Kayli Hertel – 1851 Staff
Spring Break is typically a time for students to travel to warm, sunny places of rest, relaxation, and fun. However, for some students, Spring Break is a chance to make a difference in a new location across the country. This year’s destination was New Mexico, where a group of Lasell students worked together with The Native Health Initiative. Students were able to participate in service-focused opportunities such as working with local businesses, a food bank, and one-on-one with senior citizens.
The group decided to go back to New Mexico for this year’s Alternative Spring Break (ASB) because of the connections made from their trip in 2011. When deciding where to go, Barbara Wrenn, one of the co-leaders of the group, aided in the discussion about travel locations. Wrenn participated in ASB as a part of the first New Mexico trip in 2011.
“We had made a lot of amazing connections through the various non-profits we volunteered at,” Wrenn said of the 2011 trip. “Specifically we had a special connection with The Native Health Initiative run by Shannon and Anthony Fleg, and Amy [Greene] had kept in contact with the Fleg family.”
In New Mexico, students participated with The Native Health Initiative organization. During the week the group visited the Storehouse, a volunteer based local food bank, where people can receive food and clothing once a month.
“In two hours, our group scooped one ton of uncooked noodles into small, two pound bags and we were told it would feed 500 families,” said sophomore Danielle Cutillo.
Students also visited the Acoma Senior Center located in Acoma, New Mexico. This was a particularly momentous experience for Cutillo because each student met with the members of the Acoma Senior Center to sit for lunch and compete in an Easter egg hunt. “Each of us made a connection with at least one person and we each learned about their culture, families, and more,” said Cutillo.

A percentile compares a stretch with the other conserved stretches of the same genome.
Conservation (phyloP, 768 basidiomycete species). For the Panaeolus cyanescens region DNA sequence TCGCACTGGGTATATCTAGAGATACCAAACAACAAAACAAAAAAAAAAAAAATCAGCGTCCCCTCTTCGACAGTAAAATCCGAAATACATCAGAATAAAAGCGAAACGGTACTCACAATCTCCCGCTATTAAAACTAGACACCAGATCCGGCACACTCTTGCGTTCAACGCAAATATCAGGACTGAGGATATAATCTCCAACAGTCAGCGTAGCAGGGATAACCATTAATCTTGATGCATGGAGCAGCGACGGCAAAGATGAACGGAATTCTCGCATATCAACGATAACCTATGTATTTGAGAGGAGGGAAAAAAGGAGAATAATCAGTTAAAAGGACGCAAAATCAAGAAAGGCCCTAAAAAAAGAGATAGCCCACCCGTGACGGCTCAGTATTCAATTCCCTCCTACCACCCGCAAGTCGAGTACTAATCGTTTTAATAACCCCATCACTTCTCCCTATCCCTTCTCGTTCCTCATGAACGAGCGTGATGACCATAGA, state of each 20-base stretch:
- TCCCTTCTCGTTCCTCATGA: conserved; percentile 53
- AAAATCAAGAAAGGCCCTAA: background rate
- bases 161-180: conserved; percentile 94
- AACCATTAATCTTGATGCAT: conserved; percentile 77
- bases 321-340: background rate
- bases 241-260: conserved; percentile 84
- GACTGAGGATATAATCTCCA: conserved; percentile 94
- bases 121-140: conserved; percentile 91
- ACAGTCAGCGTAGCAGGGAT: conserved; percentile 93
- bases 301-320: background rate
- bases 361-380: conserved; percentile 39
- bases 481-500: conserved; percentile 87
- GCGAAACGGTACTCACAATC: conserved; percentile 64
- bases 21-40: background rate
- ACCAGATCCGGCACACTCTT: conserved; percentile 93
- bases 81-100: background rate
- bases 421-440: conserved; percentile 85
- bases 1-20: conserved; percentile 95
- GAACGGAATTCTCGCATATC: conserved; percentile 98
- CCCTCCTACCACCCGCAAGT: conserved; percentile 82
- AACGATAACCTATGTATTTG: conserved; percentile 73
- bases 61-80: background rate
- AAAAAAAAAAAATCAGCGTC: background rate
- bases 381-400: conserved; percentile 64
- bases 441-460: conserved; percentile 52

“I believe the learning service was so important because we can learn about a new culture and help educate others,” said Cutillo. As they talked, Cutillo met a woman named Olivia and learned about her family, career, and the stereotypes that were made based on her culture. “[The discussion] made me want to learn more and educate my family and friends back home,” she said.
When they weren’t serving the community, students explored the New Mexico landscape, specifically Sky City at the Acoma Pueblo. This community is the longest inhabited Native American community in North America. Students also participated in the Laguna Pueblo’s Feast Day, a holiday where the community welcomes strangers into their homes.
Opportunities to go to a different location within the country and aid others are few and far between. “These types of trips will help you learn about yourself and others,” said Wrenn of the overall ASB experience. Wrenn recommends the trip to all students, noting that these trips are beneficial for all involved. “Service is a two-way street. You may be helping someone but you will be getting just as much out of it.”